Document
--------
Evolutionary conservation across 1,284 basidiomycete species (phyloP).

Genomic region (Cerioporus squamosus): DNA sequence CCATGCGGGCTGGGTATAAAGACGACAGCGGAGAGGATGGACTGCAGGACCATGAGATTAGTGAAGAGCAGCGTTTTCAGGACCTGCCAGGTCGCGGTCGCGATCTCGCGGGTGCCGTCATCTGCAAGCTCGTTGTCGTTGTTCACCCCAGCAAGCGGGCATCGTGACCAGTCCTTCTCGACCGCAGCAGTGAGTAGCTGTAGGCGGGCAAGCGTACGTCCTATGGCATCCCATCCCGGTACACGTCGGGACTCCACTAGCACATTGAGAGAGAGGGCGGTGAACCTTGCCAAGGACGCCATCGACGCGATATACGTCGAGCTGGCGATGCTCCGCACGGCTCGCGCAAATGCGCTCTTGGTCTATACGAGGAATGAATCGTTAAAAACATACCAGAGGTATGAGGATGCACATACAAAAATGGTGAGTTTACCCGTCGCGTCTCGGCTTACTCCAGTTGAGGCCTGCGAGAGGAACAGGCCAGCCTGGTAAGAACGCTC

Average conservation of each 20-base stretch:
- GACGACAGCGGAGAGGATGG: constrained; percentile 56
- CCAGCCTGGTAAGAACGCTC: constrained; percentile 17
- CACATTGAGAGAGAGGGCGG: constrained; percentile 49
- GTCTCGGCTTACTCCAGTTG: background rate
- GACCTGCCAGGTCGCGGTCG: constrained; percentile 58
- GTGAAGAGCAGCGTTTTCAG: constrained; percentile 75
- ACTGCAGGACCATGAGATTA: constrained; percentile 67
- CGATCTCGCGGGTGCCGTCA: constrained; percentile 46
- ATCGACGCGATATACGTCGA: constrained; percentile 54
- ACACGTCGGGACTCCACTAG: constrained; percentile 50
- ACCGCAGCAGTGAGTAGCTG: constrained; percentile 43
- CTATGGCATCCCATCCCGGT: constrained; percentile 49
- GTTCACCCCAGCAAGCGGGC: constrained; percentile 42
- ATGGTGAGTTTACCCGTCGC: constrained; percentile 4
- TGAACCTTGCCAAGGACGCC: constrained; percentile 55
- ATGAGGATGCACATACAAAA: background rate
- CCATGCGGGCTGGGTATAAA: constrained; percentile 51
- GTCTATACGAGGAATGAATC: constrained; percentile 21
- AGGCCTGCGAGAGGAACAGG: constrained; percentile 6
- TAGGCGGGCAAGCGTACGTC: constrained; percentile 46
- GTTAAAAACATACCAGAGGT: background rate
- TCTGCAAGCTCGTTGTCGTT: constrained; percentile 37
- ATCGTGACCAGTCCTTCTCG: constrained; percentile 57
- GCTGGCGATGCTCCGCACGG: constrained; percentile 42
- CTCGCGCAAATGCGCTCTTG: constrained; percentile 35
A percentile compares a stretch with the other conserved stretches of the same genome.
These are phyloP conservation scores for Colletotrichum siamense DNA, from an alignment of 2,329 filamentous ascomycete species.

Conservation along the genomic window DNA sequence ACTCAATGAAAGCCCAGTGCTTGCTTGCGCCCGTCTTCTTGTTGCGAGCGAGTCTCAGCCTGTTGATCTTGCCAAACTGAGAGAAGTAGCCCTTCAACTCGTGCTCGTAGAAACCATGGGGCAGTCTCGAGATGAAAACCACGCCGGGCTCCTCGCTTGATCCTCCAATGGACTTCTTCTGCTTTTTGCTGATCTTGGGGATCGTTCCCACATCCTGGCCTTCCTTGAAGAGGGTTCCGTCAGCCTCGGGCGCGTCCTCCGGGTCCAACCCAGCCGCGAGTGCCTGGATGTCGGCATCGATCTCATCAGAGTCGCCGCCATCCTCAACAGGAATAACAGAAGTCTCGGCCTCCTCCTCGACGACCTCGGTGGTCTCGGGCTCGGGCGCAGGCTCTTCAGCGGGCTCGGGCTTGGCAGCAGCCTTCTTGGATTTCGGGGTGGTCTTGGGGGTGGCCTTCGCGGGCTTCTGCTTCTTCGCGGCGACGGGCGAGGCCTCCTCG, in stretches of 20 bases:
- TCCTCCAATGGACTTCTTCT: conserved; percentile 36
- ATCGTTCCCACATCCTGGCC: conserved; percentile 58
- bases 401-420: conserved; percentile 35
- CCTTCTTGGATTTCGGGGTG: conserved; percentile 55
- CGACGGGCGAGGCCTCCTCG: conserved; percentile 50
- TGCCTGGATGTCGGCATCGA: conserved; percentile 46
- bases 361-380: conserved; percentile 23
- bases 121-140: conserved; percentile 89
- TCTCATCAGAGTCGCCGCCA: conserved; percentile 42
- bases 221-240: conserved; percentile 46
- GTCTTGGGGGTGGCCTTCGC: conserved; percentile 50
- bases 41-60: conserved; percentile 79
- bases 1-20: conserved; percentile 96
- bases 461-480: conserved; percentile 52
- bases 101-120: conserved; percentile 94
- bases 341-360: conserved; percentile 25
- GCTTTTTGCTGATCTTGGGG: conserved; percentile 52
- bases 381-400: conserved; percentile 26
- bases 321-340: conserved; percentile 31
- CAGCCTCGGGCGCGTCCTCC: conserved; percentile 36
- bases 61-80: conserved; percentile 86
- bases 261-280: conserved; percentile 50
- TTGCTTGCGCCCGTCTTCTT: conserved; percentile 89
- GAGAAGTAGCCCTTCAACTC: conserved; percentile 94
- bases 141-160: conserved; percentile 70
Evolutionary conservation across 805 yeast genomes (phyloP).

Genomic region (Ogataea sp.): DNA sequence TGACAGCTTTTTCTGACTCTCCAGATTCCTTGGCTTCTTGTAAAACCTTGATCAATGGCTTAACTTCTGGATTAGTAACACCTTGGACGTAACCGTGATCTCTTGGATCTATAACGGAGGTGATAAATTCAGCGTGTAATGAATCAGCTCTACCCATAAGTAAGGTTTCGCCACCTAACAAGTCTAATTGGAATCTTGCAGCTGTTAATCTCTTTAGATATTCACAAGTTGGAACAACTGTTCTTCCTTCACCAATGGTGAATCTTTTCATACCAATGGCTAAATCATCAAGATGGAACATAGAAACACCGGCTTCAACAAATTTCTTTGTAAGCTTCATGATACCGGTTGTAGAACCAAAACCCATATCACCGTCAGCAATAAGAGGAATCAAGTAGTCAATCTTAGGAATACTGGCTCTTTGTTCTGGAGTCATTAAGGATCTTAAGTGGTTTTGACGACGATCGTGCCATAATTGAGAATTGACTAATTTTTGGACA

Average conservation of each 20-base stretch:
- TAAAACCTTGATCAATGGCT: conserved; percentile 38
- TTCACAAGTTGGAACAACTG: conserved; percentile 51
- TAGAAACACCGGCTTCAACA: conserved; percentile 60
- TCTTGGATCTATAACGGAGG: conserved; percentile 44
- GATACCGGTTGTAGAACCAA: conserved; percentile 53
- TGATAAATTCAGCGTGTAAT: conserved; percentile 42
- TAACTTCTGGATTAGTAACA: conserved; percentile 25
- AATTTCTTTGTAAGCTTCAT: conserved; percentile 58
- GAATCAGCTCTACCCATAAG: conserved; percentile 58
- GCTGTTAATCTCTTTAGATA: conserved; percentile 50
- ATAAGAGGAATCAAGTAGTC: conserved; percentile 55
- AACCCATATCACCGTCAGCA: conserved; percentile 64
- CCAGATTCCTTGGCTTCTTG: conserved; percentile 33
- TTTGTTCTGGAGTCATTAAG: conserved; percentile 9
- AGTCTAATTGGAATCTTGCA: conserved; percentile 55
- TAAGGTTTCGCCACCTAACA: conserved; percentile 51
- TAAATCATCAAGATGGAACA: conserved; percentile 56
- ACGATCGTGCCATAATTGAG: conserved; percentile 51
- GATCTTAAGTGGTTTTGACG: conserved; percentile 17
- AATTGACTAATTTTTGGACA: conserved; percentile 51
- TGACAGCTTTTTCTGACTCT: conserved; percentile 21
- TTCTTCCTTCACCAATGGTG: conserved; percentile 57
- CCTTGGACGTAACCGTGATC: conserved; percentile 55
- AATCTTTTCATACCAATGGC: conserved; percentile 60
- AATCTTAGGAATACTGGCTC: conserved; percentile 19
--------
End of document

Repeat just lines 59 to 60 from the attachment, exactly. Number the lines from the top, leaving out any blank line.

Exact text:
Average conservation of each 20-base stretch:
- TAAAACCTTGATCAATGGCT: conserved; percentile 38